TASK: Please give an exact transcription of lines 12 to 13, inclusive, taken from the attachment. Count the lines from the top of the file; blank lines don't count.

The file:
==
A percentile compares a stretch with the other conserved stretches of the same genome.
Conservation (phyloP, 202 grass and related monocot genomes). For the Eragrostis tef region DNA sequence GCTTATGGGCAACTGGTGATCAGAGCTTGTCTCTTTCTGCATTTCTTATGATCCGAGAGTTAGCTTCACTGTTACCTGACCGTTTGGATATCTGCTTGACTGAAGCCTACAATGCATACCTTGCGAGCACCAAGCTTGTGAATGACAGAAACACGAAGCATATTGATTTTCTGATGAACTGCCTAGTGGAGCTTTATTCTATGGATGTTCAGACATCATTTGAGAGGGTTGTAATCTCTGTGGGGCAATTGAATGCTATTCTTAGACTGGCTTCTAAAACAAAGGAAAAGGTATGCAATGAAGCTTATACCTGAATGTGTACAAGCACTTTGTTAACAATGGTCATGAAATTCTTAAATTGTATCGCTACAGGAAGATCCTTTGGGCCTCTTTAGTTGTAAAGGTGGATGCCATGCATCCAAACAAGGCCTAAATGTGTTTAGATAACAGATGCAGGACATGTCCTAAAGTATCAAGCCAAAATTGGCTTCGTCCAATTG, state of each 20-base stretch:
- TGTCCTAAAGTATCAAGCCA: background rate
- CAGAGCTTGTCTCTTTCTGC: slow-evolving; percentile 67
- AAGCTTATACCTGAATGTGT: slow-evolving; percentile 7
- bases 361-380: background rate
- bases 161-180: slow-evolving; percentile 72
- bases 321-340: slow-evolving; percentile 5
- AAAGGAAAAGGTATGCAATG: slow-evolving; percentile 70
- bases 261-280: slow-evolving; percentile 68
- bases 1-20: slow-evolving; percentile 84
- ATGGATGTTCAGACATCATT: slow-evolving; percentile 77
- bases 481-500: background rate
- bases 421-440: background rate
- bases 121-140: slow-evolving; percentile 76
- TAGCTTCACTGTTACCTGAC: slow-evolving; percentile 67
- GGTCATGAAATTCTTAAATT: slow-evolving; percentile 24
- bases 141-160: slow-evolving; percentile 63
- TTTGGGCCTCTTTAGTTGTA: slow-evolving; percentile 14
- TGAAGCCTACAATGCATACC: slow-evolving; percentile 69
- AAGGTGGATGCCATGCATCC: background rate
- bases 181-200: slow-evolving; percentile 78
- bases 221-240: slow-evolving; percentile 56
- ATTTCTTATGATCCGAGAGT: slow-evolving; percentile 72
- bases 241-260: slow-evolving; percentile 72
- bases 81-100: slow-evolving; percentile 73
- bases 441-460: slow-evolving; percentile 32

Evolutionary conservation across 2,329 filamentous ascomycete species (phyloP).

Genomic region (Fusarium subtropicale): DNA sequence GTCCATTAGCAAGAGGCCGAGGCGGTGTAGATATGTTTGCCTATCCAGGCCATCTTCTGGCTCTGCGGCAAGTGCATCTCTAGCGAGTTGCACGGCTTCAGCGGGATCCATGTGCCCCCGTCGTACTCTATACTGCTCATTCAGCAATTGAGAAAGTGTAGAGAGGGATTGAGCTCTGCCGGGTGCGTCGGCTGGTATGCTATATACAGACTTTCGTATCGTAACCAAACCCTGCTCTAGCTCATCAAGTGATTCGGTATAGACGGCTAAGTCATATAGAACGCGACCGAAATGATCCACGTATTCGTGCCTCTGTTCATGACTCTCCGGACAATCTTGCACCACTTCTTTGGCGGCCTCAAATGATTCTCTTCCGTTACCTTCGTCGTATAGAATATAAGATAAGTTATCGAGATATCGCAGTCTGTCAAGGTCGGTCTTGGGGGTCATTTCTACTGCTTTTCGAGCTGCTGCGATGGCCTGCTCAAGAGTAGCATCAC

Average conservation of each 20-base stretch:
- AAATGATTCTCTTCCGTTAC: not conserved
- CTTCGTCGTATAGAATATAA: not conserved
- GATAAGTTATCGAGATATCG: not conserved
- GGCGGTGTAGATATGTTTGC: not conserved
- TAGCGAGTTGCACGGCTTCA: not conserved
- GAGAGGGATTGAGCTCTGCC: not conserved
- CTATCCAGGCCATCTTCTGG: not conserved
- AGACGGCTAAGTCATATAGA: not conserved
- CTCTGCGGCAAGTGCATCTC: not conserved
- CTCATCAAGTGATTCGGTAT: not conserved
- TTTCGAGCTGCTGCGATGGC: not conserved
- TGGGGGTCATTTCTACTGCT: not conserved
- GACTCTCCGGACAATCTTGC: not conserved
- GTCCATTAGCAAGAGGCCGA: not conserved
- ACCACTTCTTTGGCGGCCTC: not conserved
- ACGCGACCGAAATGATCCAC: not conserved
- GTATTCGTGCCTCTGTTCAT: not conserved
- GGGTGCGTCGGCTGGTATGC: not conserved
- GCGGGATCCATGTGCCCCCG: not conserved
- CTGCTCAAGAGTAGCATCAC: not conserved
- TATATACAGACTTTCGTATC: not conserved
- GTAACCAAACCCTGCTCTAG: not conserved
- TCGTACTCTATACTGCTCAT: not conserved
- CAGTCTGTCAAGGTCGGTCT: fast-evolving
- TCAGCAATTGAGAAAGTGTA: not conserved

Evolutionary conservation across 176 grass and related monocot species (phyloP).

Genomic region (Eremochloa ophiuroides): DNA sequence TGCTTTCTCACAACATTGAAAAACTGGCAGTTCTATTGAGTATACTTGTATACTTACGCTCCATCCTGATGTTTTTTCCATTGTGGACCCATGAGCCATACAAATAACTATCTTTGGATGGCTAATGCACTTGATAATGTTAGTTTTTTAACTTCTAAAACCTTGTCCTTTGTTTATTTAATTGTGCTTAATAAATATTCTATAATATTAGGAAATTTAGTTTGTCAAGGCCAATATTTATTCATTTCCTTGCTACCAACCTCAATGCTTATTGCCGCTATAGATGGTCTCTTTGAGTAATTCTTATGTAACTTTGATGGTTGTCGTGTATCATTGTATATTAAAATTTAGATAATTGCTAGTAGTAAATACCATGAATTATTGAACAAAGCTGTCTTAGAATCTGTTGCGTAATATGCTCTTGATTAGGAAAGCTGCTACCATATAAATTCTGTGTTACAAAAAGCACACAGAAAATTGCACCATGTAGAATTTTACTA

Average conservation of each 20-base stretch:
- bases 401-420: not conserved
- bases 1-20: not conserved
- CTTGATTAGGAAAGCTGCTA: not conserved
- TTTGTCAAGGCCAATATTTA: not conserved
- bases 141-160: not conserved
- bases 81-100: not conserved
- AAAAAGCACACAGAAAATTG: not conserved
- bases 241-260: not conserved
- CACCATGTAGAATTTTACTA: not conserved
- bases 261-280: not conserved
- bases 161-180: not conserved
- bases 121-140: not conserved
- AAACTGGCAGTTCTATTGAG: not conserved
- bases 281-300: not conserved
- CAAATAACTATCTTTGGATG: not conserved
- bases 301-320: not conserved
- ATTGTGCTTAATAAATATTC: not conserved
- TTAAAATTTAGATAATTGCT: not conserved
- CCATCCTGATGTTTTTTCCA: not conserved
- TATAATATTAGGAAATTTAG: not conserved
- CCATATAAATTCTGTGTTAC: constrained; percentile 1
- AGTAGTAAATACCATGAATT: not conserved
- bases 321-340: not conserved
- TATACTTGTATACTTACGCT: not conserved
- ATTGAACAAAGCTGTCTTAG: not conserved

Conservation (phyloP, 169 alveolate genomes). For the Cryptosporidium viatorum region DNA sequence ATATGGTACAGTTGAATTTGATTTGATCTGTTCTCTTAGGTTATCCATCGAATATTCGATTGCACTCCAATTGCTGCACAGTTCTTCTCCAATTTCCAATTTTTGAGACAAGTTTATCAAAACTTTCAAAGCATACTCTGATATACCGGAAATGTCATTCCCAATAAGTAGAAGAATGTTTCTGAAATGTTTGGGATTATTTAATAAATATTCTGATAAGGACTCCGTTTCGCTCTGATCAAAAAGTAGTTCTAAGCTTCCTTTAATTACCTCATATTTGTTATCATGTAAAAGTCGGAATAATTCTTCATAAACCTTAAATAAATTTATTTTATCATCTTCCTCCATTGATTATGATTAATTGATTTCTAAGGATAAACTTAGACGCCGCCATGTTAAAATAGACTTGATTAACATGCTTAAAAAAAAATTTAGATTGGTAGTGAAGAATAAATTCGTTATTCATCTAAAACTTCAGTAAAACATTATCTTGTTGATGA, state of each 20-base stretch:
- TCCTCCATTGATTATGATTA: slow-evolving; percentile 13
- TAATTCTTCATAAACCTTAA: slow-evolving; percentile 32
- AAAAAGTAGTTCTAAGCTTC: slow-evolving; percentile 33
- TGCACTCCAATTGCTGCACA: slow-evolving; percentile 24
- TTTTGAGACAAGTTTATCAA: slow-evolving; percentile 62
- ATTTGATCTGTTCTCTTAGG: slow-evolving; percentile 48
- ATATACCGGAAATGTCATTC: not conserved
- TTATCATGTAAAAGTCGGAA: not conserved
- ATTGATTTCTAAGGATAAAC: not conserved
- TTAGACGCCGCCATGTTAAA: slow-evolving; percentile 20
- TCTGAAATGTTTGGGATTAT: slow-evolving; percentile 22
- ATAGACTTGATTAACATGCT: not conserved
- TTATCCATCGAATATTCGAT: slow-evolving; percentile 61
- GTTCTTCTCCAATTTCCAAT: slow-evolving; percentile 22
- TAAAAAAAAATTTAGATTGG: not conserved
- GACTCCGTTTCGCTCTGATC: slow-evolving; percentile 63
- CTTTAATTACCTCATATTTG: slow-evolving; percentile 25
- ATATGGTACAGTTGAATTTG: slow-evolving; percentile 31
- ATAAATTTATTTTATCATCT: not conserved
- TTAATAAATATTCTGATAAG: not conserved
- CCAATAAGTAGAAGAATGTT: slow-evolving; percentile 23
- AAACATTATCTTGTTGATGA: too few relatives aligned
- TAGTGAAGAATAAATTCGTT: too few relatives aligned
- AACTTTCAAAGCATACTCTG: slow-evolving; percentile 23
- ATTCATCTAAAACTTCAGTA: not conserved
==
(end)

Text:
- ATGGATGTTCAGACATCATT: slow-evolving; percentile 77
- bases 481-500: background rate